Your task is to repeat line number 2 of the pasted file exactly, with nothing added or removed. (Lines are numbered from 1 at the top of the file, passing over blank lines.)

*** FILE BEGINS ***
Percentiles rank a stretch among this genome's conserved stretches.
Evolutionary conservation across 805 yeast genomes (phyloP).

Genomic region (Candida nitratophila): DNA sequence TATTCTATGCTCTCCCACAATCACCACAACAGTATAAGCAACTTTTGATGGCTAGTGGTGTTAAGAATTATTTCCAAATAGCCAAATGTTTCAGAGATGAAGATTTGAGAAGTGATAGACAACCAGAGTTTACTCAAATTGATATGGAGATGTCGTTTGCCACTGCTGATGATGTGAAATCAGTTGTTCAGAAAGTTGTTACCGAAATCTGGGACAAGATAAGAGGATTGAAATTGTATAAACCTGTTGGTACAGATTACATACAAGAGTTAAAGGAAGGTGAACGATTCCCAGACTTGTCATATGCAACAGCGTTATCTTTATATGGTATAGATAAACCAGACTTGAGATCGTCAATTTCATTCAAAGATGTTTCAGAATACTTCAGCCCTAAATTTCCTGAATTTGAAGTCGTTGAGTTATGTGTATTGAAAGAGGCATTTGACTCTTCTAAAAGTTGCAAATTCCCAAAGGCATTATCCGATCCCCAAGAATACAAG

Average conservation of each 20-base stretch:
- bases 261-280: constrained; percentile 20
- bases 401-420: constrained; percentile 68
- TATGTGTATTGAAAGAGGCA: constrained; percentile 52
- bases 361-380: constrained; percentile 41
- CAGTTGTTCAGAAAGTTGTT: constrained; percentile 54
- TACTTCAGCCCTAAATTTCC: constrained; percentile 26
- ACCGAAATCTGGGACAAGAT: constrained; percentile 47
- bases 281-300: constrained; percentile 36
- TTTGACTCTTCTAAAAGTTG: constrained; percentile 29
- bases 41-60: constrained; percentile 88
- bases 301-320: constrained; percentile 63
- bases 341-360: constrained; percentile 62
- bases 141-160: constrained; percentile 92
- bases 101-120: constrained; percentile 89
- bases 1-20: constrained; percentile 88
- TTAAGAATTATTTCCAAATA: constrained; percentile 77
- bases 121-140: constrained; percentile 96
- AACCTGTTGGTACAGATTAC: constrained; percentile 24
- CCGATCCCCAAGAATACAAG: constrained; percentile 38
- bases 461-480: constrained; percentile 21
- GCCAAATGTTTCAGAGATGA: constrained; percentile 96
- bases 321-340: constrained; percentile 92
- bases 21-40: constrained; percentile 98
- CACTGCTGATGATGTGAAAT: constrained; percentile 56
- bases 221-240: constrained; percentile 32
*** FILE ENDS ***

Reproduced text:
Evolutionary conservation across 805 yeast genomes (phyloP).